In 1974 Ghana’s Asante royal family requested the United Kingdom script and pass legislation that would encourage the return of its looted treasures. The reply was “very racist and rude,” recalled author, filmmaker, and art historian, Nana Oforiatta Ayim.
The request was finally presented to the House of Lords. In response to the suggestion that sacred Ghanaian objects that embody the souls of ancestors, be returned to its rightful owners one Lords member said, according to parliamentary minutes, “Would it not be possible to keep the booty and return the souls?”
Another Lords member cautioned “warily when it comes to returning booty which we have collected,” that process could “turn into a strip-tease” of Britain’s museums.
The booty derived from this capture and plunder of West Africa’s Benin had been celebrated in American and British newspapers. British soldiers kept much of the treasures and valuable historic artifacts for themselves. To make matters worse, after they pillaged these sacred artifacts created specifically for ancestral alters, they donned fake native wear and wore blackface to reconstruct their lucrative exploit.
“The theft included Benin Bronzes, a collection made up of carved ivory, bronze and brass crafted sculptures and plaques. These were not mere artworks but catalogue the story of Benin—its achievements, explorations and belief systems,” according to an exhaustive study on looted African art commissioned by Al Jazeera.
This thievery was no less important than would be the pillaging of sacred artifacts connected to Christianity. Commissioned specifically for the ancestral alters of past Obas and Queen Mothers, the artifacts were also used in other rituals to honor the ancestors and to validate the accession of a new Oba (Yoruba ruler).
In fact, the pieces ended up in more than 160 museums globally. The largest collection, 928, is at the British Museum where an exhibition took place within months of the Benin kingdom being razed. Berlin’s Ethnological Museum holds 516, the second largest collection. There are 173 at the Weltmuseum in Vienna, 160 at the Metropolitan Museum of Art (Met) in New York, 160 at Cambridge University’s Museum of Archaeology and Anthropology and 105 at Oxford University’s Pitt Rivers Museum.
“It was purely a colonial power exerting power on the community. They looted and burned down everything and carted away what they took off the people,” Professor Abba Isa Tijani, of Nigeria’s National Commission for Museums and Monuments said.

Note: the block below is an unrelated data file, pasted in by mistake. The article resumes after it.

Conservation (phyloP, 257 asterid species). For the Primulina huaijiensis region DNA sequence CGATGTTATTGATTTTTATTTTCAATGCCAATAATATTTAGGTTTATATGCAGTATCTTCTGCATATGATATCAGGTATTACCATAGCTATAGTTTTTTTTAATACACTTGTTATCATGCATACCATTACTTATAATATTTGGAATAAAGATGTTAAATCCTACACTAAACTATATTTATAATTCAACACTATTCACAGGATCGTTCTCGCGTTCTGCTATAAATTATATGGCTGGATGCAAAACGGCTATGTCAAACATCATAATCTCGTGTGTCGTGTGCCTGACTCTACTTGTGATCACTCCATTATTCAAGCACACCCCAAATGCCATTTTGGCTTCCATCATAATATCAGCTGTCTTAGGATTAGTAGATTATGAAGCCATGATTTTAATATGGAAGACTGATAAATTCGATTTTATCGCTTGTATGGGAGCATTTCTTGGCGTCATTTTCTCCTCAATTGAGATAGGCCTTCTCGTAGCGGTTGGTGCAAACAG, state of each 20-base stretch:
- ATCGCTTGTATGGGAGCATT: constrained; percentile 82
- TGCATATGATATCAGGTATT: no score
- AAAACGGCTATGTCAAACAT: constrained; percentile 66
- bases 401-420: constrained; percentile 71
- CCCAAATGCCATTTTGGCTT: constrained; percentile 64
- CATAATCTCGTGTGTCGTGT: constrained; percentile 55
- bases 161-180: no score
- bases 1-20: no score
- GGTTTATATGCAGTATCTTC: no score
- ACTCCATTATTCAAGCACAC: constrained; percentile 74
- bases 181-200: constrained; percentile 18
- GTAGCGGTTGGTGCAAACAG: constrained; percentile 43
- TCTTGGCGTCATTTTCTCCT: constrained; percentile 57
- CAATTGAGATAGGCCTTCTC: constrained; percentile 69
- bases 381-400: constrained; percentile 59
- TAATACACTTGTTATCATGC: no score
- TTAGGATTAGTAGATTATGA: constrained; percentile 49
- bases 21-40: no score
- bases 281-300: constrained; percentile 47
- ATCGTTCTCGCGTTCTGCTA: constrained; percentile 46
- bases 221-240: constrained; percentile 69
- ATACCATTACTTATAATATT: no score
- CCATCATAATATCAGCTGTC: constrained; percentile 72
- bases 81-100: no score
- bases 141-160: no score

To put this transition between the European slave trade and the institutionalization of European imperialism in perspective we go to Dr. Walter Rodney’s historic book, “How Europe Underdeveloped Africa.”
Dr. Rodney’s thesis has assumed a foundational place in understanding the legacies of slavery and subsequent colonialism for the underdevelopment that unfolded over centuries on the continent. The core of his analysis rests on the assumption that Africa—far from standing outside the world system—has been crucial to the growth of capitalism in the West.
What Dr. Rodney terms “underdevelopment” was in fact the result of centuries of slavery, exploitation and imperialism. Booty was a relatively small wealth earner, like Nazi Germany looting European art works. Rodney explains that Europe and colonial and imperial powers did not merely enrich their own empires but reversed economic and social development in Africa. He explains how the West built immense industrial and colonial empires on the backs of African slave labor, devastating natural resources and African societies in the process.
One thing Africa 2021 represented is the heightened discussion of the repatriation of African artifacts. But as Dr. Rodney in his 1973 book explains: the more important issue is the resulting exploitation or underdevelopment of an entire continent and the resultant development, at the expense of Africa, of the Western world.
“The colonization of Africa lasted for just over 70 years in most parts of the continent. That is an extremely short period within the context of universal historical development. Yet, it was precisely in those years that in other parts of the world the rate of change was greater than ever before. As has been illustrated, capitalist countries revolutionized their technology to enter the nuclear age,” he explains in his book.
The discussion of the repatriation of Africa’s historic artifacts is an important one. But in the framework of Europe and U.S. imperialist interest, Africa’s “borrowing” of its stolen artifacts, and repatriating the estimated nearly 200,000 pieces, one-by-one, or telling looted African countries, our European countries laws prevent the return of what rightfully belongs to you, is nothing but stall tactics. Those precious objects they never plan on returning. Follow @JehronMuhammad on Twitter